New ZeroConf Spec

Sam Tygier samtygier at
Fri Jul 21 19:32:24 BST 2006

Hervé Fache wrote:
> An example that comes to my mind, please correct if I am wrong, is
> printers. A rogue machine could advertise a printer, and you decide to
> use it. You then end up printing your confidential document on your 15
> years old neighbour's printer...
> A machine could pretend being a router, and you end up having all your
> data going through your 15 years old neighbour's father who is trying
> to get your banking card details.
> DNS is why I am interested in ZeroConf. Again, what happens if the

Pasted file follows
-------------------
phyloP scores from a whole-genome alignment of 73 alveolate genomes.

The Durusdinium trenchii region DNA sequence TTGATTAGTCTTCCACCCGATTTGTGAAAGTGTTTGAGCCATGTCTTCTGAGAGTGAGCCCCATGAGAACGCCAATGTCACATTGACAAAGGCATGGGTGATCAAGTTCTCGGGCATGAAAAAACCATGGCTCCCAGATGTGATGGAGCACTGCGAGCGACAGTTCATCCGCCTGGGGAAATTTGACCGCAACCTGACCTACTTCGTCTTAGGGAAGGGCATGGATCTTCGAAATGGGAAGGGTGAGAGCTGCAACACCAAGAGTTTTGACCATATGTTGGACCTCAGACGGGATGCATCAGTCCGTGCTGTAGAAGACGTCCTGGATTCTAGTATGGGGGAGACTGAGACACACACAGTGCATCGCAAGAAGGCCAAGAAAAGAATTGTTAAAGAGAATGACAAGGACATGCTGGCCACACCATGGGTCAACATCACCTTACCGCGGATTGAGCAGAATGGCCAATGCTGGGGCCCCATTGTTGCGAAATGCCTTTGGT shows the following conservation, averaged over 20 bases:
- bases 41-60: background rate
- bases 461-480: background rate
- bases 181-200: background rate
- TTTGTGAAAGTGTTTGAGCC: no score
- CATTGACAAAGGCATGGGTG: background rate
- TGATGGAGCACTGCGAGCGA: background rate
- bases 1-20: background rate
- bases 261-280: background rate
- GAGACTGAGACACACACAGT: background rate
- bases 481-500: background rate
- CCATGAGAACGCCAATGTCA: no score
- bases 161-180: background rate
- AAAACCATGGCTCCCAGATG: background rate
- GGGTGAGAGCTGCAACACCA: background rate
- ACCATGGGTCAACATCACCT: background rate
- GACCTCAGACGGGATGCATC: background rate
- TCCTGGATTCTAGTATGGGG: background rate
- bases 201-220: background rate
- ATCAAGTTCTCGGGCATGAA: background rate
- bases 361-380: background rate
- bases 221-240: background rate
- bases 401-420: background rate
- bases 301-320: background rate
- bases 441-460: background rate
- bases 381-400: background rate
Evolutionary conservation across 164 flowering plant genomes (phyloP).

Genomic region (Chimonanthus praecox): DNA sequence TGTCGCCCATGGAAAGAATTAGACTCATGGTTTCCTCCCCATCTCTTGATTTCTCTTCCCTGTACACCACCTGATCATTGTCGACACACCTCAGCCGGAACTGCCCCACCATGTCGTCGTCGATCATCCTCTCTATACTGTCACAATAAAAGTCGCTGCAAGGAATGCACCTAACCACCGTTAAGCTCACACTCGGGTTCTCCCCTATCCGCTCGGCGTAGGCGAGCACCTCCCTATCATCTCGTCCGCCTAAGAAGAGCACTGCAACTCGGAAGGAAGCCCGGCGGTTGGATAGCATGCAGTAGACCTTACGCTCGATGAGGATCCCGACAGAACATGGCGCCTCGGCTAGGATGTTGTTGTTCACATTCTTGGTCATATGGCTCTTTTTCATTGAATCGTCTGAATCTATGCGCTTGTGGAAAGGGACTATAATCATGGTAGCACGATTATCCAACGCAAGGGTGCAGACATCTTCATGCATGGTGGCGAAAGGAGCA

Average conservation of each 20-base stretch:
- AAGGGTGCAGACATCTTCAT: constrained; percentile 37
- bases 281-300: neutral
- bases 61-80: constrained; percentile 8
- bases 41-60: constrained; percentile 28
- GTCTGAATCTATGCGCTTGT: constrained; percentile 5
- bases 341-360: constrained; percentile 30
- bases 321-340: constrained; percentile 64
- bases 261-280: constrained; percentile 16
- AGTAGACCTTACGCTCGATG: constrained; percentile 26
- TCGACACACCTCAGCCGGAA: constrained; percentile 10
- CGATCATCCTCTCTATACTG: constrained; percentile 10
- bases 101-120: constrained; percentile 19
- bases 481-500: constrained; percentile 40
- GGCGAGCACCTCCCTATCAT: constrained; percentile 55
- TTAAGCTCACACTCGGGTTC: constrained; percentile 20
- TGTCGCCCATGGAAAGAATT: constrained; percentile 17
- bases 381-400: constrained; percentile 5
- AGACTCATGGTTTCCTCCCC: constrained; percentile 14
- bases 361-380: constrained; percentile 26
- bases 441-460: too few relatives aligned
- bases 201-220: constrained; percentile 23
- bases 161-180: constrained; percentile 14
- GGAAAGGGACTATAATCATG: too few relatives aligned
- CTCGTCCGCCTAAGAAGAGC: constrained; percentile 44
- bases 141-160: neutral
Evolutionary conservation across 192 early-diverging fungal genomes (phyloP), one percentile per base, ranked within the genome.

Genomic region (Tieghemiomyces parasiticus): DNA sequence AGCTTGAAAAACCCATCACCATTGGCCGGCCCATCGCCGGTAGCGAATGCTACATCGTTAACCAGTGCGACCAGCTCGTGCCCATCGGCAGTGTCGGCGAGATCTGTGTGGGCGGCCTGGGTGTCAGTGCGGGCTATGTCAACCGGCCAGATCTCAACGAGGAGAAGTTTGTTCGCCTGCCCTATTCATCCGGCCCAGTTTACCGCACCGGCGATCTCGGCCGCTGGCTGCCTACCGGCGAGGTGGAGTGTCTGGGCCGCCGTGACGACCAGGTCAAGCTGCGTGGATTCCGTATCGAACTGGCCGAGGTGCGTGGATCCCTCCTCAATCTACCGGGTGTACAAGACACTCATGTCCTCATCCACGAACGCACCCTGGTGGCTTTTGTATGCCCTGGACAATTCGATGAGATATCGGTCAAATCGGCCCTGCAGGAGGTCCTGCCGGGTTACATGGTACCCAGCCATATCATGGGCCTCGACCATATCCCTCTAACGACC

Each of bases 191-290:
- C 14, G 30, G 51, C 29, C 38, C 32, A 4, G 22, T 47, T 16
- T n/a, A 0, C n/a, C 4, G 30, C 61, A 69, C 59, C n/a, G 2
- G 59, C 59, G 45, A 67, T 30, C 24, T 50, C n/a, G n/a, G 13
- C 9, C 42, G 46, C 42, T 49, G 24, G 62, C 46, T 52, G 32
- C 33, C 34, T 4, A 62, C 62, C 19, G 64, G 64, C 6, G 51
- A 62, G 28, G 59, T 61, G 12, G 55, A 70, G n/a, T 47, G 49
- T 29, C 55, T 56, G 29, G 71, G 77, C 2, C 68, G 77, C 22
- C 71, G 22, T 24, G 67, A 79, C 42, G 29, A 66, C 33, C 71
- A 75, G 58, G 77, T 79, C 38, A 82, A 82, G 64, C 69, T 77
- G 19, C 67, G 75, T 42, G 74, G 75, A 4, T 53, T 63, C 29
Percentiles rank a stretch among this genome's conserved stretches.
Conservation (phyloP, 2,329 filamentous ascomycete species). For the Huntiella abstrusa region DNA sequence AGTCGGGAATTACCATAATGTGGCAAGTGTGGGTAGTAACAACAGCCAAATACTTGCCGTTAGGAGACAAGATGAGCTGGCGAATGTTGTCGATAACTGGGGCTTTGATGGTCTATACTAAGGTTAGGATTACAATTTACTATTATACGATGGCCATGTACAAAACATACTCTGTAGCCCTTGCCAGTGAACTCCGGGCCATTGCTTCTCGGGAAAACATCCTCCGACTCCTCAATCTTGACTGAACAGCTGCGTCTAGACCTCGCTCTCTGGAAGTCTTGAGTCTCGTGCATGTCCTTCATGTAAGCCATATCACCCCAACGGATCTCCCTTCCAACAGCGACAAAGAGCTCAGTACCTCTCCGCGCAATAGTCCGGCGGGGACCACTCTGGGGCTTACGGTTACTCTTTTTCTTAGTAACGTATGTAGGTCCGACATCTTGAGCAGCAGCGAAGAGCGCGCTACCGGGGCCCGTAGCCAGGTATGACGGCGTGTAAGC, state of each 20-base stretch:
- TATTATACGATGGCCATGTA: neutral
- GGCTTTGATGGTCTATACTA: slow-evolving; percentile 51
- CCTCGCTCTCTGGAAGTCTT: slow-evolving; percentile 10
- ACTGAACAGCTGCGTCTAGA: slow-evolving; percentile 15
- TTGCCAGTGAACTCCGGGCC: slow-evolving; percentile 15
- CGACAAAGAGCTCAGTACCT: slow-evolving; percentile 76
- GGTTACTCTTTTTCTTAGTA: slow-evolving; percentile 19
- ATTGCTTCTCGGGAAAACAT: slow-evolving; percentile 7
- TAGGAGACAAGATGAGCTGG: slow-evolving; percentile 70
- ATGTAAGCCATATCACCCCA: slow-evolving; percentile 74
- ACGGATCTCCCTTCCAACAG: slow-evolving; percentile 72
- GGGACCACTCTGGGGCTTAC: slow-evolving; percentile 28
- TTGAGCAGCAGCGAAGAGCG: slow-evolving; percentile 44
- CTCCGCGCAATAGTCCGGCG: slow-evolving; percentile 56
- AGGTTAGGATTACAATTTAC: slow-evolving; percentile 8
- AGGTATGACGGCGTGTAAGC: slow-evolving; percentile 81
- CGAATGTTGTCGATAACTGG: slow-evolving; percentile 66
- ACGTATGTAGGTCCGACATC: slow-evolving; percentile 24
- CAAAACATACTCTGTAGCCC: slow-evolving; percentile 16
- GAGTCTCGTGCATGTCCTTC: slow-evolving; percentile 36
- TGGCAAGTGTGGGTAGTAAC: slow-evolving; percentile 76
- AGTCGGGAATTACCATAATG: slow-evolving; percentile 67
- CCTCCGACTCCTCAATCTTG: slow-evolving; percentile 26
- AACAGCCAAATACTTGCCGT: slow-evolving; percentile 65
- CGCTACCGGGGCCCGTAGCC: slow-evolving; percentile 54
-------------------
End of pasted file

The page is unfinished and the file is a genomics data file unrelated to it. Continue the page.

> machine you know as, say, 'Everest', is down, and your neighbour's
> wife machine is intentionally (or not?) called Everest too, and on the
> same network?
> I now stand corrected about the fact that the networks meant for local
> use are also used for non-local stuff in Australia, so really, how to
> make sure that a service advertised is indeed local to YOUR house?
> Encryption comes to my mind, more complicated, but a lot safer. Is it
> possible to use an SSL layer or something with ZeroConf?
> Please correct me if I missed the point(s).
> Hervé.

If you previously identified these printers, file servers etc by IP
address, then how do you know that someone has not connected to the
network with their IP?

Your application layer need to support some sort of checking identification.
I use avahi to locate a server on a network, and log in with ssh. if someone
has spoffed the name then ssh would warn me.

sam tygier

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